Now if Finnis, Budziszewski, Plato, Aristotle, Aquinas, Maritain, the myriads of others (such as Alasdair MacIntyre), and myself, are correct in thinking politics a branch of ethics – under the general branch of what used to be termed axiology – then Rawls has mistaken the grounds for a conception of justice. Let one have a political conception, very well and good. But that political conception is either itself a “comprehensive doctrine” – in which case it is in competition with the myriads of others – or it depends for its intelligibility and content upon a “comprehensive doctrine” – in which case it is no better off than, say, a political system such as the Divine Right of Kings.

That it is the former (i.e. it is itself a “comprehensive doctrine”) is suggested by the fact that Rawls holds some other forms of “comprehensive doctrines” to be illegitimate, or unjust – they have no place or can be repressed by the political structure he envisions. Hence, his political conception is discriminating. That is also well and good – every political structure must be discriminating, but that is only because it sees some entities/actions/etc as harmful to the common good (a.k.a. the bonum in communem). It can only see such as harmful if it indeed has a conception of the common good – and that requires an explanation of what good is and what makes the common good be good. That, as John Finnis rightly points out, is why every political conception and system of laws (i.e. system of justice) requires a comprehensive ethical theory underlying it. Rawls adamantly denies having any fundamental “comprehensive doctrines” underlying his theory, and so he must be proposing an alternative “comprehensive doctrine” itself.

Now, it may be stated that, “Comprehensive doctrines do not foster a fair contract in the original position because they presuppose convictions about how society should be run.”[2] As such, Rawls is attempting to create an independent space (hence, the “freestanding” nature of the political conception of justice) for policy, law, and procedure. Fair enough, but not good enough, since it is not entirely independent – Rawls must still discriminate against those “comprehensive doctrines” that do not fit well, or behave well, under his political conception. Hence, Rawls owes us an explanation of just what tolerance means and how any coherent definition of tolerance does not have built in comprehensive notions of what is good, right, bad, and wrong (see Budziszewski’s book, the last chapter, for a very engaging discussion of liberal tolerance and the meaning of tolerance).

Two further possible rejoinders to my concerns are as follows.[3] First, the great variety of “comprehensive doctrines” allowed by the political conception will undoubtedly influence the development of society – in line with the basic principles of justice. No doubt they will, but notice that they must be in line with the basic principles of justice (according to Rawls) in order to do so. This does not guarantee that there will be significant influence, nor does it guarantee that it will be lasting influence – and further still, it does not guarantee that the influence is actually good. The principles are what Rawls expects everyone (who is reasonable) to agree to – highly debatable, but all right. Agreement, however, as every student of philosophy knows is no guarantee of rightness (unless what one thinks the right to be just is agreement – which I submit is ultimately self-defeating). Second, reflective equilibrium is supposed to give order to our considered judgments concerning what is ethical, and this is supposed to take place at the political level through the political conception of justice. I do not doubt that the political order has the ability to change what citizens take to be ethical (laws tend to have a very strong effect in this way – e.g. laws permitting abortion or gay marriage). Nor do I doubt that reflective equilibrium brings order to our ethical beliefs. What I do doubt is that the political conception of justice has a monopoly on this activity, or that it is the best means for it. Every ethical theory, and any rational person, can engage in reflective equilibrium.[4] If the political conception of justice is attempting to implement this en masse to citizens, over time, then how is it differing from other “comprehensive doctrines”, merely by providing a new forum for reflective equilibrium? I submit that it is not different, but rather merely pushes the bump around in the rug.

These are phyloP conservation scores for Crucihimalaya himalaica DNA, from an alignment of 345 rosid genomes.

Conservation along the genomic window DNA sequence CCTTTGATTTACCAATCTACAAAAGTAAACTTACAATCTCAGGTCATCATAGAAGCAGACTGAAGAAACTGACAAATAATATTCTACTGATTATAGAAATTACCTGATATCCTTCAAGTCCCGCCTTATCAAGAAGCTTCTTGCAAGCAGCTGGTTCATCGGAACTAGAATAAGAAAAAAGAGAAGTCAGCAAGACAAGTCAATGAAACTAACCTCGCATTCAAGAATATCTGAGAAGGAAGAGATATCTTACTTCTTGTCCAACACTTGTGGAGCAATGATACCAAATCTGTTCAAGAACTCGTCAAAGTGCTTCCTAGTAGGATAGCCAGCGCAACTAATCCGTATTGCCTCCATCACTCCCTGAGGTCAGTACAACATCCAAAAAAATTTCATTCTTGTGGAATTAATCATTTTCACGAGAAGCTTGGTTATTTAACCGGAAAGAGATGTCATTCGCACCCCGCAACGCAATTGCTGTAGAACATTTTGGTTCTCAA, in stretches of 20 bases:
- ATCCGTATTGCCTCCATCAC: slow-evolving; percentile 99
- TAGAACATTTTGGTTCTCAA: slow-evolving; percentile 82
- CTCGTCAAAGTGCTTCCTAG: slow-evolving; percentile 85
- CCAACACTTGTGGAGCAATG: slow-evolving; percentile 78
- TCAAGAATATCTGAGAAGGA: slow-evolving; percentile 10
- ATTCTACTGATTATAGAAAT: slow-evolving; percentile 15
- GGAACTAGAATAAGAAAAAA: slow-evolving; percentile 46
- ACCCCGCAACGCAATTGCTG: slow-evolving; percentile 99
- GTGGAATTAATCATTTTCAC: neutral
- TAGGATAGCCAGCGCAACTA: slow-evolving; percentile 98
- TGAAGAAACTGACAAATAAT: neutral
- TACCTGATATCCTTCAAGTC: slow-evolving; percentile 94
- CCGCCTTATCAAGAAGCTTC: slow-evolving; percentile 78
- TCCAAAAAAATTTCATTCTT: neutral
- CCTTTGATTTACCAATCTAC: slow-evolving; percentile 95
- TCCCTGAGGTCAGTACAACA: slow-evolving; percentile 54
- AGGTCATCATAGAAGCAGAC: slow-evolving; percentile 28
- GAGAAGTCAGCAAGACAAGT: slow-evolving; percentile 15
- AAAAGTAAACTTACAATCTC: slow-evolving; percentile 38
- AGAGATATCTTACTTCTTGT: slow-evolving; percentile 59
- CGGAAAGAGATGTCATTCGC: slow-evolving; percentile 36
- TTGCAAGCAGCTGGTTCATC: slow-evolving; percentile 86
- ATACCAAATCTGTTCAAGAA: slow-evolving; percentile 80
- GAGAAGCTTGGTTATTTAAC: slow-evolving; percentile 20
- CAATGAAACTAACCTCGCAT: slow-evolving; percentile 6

[1] Pace is Latin for “with peace to…” 

[2] As James Wroblewski has commented, in a recent discussion.

[3] Again, thanks to James Wroblewski.

[4] Indeed, I try to get my students at WMU to engage in it.